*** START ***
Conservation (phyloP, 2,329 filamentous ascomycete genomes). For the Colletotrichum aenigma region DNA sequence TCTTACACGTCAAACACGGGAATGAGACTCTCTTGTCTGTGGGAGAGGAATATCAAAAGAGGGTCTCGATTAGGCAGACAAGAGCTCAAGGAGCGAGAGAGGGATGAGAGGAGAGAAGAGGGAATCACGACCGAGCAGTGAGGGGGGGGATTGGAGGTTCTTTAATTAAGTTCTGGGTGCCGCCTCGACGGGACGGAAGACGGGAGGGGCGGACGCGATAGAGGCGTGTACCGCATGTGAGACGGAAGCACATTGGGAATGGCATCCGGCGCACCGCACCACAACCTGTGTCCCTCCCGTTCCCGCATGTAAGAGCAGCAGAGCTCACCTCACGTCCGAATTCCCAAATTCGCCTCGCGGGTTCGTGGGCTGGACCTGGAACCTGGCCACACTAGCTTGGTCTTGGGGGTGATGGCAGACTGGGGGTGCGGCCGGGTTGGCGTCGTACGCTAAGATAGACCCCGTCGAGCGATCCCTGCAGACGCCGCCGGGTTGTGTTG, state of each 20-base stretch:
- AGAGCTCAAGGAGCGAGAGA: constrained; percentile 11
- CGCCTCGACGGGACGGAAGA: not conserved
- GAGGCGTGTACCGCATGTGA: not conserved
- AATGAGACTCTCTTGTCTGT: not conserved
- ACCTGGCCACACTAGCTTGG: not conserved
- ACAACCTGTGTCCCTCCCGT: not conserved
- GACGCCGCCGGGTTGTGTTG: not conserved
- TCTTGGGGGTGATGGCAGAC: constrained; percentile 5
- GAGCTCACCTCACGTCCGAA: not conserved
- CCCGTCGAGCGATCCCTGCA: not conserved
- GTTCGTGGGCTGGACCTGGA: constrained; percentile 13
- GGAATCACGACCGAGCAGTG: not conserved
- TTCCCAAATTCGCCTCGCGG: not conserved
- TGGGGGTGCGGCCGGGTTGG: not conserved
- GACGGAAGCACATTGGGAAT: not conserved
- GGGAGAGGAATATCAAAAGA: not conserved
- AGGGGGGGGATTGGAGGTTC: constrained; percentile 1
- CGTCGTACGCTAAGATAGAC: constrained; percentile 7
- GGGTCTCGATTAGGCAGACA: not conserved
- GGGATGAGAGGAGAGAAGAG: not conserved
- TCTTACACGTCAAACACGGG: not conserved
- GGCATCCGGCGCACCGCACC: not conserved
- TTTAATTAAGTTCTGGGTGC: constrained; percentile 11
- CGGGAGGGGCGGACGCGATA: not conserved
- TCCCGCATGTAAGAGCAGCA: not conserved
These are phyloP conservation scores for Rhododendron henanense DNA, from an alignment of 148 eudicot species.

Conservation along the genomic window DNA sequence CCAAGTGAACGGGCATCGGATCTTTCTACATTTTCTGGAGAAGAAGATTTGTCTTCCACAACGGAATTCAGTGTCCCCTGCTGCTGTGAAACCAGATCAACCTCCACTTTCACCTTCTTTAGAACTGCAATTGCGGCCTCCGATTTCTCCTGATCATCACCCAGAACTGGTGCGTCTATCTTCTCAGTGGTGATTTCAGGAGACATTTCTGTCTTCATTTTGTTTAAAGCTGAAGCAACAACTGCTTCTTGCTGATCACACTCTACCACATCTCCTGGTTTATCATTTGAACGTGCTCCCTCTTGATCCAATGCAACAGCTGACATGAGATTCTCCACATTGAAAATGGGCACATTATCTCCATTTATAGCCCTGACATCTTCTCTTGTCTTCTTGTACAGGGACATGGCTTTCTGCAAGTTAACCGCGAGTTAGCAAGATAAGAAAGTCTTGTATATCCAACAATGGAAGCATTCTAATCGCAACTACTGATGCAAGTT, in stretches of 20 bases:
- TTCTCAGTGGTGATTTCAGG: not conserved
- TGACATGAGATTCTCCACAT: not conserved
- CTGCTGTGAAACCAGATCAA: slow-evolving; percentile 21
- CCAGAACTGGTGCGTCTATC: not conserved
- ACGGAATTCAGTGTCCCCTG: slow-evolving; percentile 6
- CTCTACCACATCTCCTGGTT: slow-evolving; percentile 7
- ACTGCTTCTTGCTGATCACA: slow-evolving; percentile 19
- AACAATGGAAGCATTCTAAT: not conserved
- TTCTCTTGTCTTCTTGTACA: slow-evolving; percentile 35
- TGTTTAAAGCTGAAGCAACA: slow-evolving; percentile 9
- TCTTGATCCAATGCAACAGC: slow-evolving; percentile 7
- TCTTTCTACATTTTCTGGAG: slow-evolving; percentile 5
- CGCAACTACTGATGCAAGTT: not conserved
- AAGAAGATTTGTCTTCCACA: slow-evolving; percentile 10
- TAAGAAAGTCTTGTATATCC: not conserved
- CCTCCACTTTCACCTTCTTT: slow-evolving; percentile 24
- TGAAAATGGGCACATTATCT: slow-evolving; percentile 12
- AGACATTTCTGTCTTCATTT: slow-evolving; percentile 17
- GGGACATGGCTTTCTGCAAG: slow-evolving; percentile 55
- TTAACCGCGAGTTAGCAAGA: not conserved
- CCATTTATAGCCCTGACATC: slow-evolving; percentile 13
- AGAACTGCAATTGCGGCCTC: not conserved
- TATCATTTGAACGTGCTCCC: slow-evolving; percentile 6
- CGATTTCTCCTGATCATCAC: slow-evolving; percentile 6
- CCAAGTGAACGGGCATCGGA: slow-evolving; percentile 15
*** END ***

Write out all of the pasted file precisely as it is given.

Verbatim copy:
Conservation (phyloP, 2,329 filamentous ascomycete genomes). For the Colletotrichum aenigma region DNA sequence TCTTACACGTCAAACACGGGAATGAGACTCTCTTGTCTGTGGGAGAGGAATATCAAAAGAGGGTCTCGATTAGGCAGACAAGAGCTCAAGGAGCGAGAGAGGGATGAGAGGAGAGAAGAGGGAATCACGACCGAGCAGTGAGGGGGGGGATTGGAGGTTCTTTAATTAAGTTCTGGGTGCCGCCTCGACGGGACGGAAGACGGGAGGGGCGGACGCGATAGAGGCGTGTACCGCATGTGAGACGGAAGCACATTGGGAATGGCATCCGGCGCACCGCACCACAACCTGTGTCCCTCCCGTTCCCGCATGTAAGAGCAGCAGAGCTCACCTCACGTCCGAATTCCCAAATTCGCCTCGCGGGTTCGTGGGCTGGACCTGGAACCTGGCCACACTAGCTTGGTCTTGGGGGTGATGGCAGACTGGGGGTGCGGCCGGGTTGGCGTCGTACGCTAAGATAGACCCCGTCGAGCGATCCCTGCAGACGCCGCCGGGTTGTGTTG, state of each 20-base stretch:
- AGAGCTCAAGGAGCGAGAGA: constrained; percentile 11
- CGCCTCGACGGGACGGAAGA: not conserved
- GAGGCGTGTACCGCATGTGA: not conserved
- AATGAGACTCTCTTGTCTGT: not conserved
- ACCTGGCCACACTAGCTTGG: not conserved
- ACAACCTGTGTCCCTCCCGT: not conserved
- GACGCCGCCGGGTTGTGTTG: not conserved
- TCTTGGGGGTGATGGCAGAC: constrained; percentile 5
- GAGCTCACCTCACGTCCGAA: not conserved
- CCCGTCGAGCGATCCCTGCA: not conserved
- GTTCGTGGGCTGGACCTGGA: constrained; percentile 13
- GGAATCACGACCGAGCAGTG: not conserved
- TTCCCAAATTCGCCTCGCGG: not conserved
- TGGGGGTGCGGCCGGGTTGG: not conserved
- GACGGAAGCACATTGGGAAT: not conserved
- GGGAGAGGAATATCAAAAGA: not conserved
- AGGGGGGGGATTGGAGGTTC: constrained; percentile 1
- CGTCGTACGCTAAGATAGAC: constrained; percentile 7
- GGGTCTCGATTAGGCAGACA: not conserved
- GGGATGAGAGGAGAGAAGAG: not conserved
- TCTTACACGTCAAACACGGG: not conserved
- GGCATCCGGCGCACCGCACC: not conserved
- TTTAATTAAGTTCTGGGTGC: constrained; percentile 11
- CGGGAGGGGCGGACGCGATA: not conserved
- TCCCGCATGTAAGAGCAGCA: not conserved
These are phyloP conservation scores for Rhododendron henanense DNA, from an alignment of 148 eudicot species.

Conservation along the genomic window DNA sequence CCAAGTGAACGGGCATCGGATCTTTCTACATTTTCTGGAGAAGAAGATTTGTCTTCCACAACGGAATTCAGTGTCCCCTGCTGCTGTGAAACCAGATCAACCTCCACTTTCACCTTCTTTAGAACTGCAATTGCGGCCTCCGATTTCTCCTGATCATCACCCAGAACTGGTGCGTCTATCTTCTCAGTGGTGATTTCAGGAGACATTTCTGTCTTCATTTTGTTTAAAGCTGAAGCAACAACTGCTTCTTGCTGATCACACTCTACCACATCTCCTGGTTTATCATTTGAACGTGCTCCCTCTTGATCCAATGCAACAGCTGACATGAGATTCTCCACATTGAAAATGGGCACATTATCTCCATTTATAGCCCTGACATCTTCTCTTGTCTTCTTGTACAGGGACATGGCTTTCTGCAAGTTAACCGCGAGTTAGCAAGATAAGAAAGTCTTGTATATCCAACAATGGAAGCATTCTAATCGCAACTACTGATGCAAGTT, in stretches of 20 bases:
- TTCTCAGTGGTGATTTCAGG: not conserved
- TGACATGAGATTCTCCACAT: not conserved
- CTGCTGTGAAACCAGATCAA: slow-evolving; percentile 21
- CCAGAACTGGTGCGTCTATC: not conserved
- ACGGAATTCAGTGTCCCCTG: slow-evolving; percentile 6
- CTCTACCACATCTCCTGGTT: slow-evolving; percentile 7
- ACTGCTTCTTGCTGATCACA: slow-evolving; percentile 19
- AACAATGGAAGCATTCTAAT: not conserved
- TTCTCTTGTCTTCTTGTACA: slow-evolving; percentile 35
- TGTTTAAAGCTGAAGCAACA: slow-evolving; percentile 9
- TCTTGATCCAATGCAACAGC: slow-evolving; percentile 7
- TCTTTCTACATTTTCTGGAG: slow-evolving; percentile 5
- CGCAACTACTGATGCAAGTT: not conserved
- AAGAAGATTTGTCTTCCACA: slow-evolving; percentile 10
- TAAGAAAGTCTTGTATATCC: not conserved
- CCTCCACTTTCACCTTCTTT: slow-evolving; percentile 24
- TGAAAATGGGCACATTATCT: slow-evolving; percentile 12
- AGACATTTCTGTCTTCATTT: slow-evolving; percentile 17
- GGGACATGGCTTTCTGCAAG: slow-evolving; percentile 55
- TTAACCGCGAGTTAGCAAGA: not conserved
- CCATTTATAGCCCTGACATC: slow-evolving; percentile 13
- AGAACTGCAATTGCGGCCTC: not conserved
- TATCATTTGAACGTGCTCCC: slow-evolving; percentile 6
- CGATTTCTCCTGATCATCAC: slow-evolving; percentile 6
- CCAAGTGAACGGGCATCGGA: slow-evolving; percentile 15